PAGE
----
Last night, I slept in your bed alone. For the first time in our relationship, I was in it without the mould of your body around me or the huff of your breath in my ear. Your hair did not swim on the pillow beside me nor did your fingers tap-dance their way to my chest to play music only we could hear. Instead I snored with a drunken face mashed against a pillow, my arms flailed like tied up yo-yo strings, and I may have even drooled a little.
Then I woke up and I thought I heard you in the living room. For a second, there you were click-clacking in the early morning. A coffee moustache lapped your upper lip and a strand of black hair hung from your head. Absorbed in your work, you didn’t notice it. So as you swayed left and right to the early morning call, it danced in the sunlight and eventually I’d be there and I’d notice it and maybe I’d reach for it and put it behind your ear and kiss you since I’m already so close to your face and you’d stop working and you’d kiss me back and the day – our day – would begin.
None of this was true, though, and I was brought back to the reality of your room – it was still a cold morning, I was thirsty, and I was alone. My various postcards may have dangled on the wall and letters like these may have been nailed to cardboard, but it wasn’t the same. Nothing was. Without you, the room was just four walls that meant nothing at all and I was just a drunk waking up with a hangover trying to remind himself that someone loved him somewhere.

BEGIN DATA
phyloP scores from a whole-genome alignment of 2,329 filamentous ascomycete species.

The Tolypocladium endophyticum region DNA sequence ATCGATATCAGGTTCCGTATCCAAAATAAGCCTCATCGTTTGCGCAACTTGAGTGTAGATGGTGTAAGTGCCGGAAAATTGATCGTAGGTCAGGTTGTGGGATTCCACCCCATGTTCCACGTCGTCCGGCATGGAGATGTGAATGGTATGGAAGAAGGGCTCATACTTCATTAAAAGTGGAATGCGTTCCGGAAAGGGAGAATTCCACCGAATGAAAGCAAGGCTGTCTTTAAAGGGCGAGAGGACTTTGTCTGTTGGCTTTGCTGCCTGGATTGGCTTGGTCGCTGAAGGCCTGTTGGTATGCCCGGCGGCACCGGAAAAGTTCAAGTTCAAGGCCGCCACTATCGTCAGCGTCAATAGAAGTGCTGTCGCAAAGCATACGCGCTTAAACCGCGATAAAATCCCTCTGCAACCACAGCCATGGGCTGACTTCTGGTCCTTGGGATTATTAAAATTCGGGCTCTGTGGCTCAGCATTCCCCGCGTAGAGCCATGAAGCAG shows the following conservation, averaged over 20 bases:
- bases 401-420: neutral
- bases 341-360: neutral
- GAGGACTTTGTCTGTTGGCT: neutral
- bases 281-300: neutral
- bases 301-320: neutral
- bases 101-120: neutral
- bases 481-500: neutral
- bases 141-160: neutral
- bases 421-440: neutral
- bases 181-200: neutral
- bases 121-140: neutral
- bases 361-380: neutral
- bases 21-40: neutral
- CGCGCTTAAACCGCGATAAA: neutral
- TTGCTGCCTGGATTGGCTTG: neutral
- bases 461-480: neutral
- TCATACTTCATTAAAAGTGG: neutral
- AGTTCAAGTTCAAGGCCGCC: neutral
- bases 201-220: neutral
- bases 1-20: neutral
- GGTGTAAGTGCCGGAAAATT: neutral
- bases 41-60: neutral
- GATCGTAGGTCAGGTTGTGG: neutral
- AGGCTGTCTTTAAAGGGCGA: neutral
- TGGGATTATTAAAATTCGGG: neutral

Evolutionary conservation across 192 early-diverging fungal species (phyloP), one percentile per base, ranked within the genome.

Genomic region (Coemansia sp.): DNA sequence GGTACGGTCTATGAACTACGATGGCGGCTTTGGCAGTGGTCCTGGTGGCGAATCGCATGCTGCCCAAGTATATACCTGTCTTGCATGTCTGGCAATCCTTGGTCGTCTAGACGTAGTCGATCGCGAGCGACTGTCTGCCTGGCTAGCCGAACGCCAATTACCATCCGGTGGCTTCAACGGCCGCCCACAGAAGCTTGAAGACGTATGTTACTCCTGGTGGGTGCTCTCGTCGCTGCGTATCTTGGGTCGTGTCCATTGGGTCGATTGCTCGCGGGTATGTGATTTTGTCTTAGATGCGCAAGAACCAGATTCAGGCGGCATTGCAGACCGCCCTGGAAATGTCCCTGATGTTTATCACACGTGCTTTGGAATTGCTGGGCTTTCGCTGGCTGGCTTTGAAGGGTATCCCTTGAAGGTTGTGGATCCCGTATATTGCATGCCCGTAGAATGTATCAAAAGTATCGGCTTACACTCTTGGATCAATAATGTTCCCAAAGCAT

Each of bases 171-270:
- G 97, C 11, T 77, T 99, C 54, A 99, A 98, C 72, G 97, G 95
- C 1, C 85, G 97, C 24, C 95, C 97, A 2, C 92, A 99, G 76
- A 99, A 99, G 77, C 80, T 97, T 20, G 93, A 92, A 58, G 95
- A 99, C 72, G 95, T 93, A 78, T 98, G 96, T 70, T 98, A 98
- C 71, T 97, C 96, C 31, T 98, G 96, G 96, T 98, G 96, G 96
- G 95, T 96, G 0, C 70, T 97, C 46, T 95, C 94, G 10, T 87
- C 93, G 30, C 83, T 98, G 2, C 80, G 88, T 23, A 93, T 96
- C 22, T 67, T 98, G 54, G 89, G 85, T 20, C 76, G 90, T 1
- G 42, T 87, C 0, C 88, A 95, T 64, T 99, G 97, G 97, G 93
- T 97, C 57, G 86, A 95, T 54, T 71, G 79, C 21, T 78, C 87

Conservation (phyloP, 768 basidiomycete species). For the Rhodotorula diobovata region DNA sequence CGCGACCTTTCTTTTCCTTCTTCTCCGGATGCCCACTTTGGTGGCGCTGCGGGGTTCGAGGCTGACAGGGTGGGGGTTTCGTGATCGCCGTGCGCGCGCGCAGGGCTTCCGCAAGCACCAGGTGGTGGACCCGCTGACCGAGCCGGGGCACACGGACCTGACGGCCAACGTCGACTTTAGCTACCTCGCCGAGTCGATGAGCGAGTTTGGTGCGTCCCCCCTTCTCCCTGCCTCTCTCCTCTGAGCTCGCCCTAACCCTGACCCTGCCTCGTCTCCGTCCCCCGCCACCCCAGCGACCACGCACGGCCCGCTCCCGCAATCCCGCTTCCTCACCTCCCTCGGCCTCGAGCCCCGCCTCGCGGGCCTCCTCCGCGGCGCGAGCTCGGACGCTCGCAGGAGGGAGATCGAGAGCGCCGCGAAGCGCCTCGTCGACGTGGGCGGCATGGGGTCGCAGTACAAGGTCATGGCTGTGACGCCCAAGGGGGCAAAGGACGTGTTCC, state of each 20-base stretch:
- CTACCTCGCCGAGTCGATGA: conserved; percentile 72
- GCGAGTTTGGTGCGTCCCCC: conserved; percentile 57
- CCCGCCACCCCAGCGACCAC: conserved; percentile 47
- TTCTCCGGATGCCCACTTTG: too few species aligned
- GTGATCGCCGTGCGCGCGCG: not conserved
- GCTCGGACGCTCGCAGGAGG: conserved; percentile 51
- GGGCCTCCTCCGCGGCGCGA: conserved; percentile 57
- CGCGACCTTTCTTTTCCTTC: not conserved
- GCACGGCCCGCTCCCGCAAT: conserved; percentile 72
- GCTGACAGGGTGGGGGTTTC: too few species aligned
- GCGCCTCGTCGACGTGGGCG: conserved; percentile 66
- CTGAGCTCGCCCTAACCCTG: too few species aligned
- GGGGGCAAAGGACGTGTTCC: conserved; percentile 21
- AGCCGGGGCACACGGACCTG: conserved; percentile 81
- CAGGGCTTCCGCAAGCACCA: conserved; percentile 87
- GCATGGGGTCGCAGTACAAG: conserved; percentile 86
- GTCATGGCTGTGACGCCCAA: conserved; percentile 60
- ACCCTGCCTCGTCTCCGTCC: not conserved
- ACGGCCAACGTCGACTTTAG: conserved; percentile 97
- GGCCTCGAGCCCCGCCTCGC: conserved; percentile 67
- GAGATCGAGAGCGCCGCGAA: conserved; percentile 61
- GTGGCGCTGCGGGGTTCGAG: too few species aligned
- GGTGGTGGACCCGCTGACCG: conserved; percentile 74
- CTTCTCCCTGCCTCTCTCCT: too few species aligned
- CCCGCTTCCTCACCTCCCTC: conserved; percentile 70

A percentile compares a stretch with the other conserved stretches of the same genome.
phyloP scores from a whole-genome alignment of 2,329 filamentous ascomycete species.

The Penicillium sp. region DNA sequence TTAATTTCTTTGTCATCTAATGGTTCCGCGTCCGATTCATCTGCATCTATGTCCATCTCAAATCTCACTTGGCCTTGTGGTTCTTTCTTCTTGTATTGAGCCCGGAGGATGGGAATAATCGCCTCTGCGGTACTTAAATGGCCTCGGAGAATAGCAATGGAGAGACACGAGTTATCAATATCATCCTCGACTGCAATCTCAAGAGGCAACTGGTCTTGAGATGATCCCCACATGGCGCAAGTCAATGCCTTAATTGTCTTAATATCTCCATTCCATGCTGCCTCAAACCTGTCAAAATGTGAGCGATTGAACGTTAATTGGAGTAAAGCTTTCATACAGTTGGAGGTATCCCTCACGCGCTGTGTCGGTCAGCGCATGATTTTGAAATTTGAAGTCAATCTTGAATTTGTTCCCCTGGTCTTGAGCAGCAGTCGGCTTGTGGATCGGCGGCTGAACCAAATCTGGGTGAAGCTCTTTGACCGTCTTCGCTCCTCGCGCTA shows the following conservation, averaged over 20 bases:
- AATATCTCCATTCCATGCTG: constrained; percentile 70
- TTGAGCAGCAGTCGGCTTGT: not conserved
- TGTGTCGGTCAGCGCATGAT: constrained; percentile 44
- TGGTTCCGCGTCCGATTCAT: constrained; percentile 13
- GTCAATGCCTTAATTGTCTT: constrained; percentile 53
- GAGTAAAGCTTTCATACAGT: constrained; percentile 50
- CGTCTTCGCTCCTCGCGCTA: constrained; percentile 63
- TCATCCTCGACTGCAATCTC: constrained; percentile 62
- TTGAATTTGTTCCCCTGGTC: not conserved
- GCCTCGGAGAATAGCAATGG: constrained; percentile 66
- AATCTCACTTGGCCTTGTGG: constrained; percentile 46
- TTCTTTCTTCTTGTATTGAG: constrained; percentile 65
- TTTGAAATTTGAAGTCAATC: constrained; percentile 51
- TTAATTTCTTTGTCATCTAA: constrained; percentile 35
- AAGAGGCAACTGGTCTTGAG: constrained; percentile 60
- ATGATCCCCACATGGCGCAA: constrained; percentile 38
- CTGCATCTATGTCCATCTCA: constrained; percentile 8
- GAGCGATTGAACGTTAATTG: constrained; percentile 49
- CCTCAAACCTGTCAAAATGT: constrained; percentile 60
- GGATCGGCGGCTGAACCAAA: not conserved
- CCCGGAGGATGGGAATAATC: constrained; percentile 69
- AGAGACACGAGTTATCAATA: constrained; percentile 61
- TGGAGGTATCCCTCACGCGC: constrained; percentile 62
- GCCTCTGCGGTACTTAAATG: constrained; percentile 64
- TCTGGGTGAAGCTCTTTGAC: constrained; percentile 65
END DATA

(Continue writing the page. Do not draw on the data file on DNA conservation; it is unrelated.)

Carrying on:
Still, I did as I always did: I slept, I woke again, I showered, I brushed, I ate, and I was on my way again. But the rhythm of everyday was disrupted. There was no pulse, no life. Most of all, there was no you.
As I ate cereal, I thought about all the times you and I have just slept and woken up and then lived our days very similar to how I am now. I imagined the time we played Lava Queen or when we battled over my opinions on feminism or when I brought Lola. The house was haunted; entire lifetimes spent together were contained every where I looked. In the cereal, I could see the first time we made spaghetti and the last meal of chickpea stew as well. At the table, I saw all the breakfasts we had there, the meals we shared, and the talks we had. In instant, our entire relationship was spread and distilled to a point. It began. It grew. And it came to this moment of me sitting in a house that is not mine, wondering how you are doing, what you are doing, and if you are wondering the same about me.
Often I like to believe I know the answers to these questions, but I don’t. Like the house, I need you to make it a home and I need you to make memories of little nothings – of a chair, of a hairbrush, of a bed most of all.
I can’t wait until you come back and we can, we do, and we will make new ones. Until then, remember: love you madly,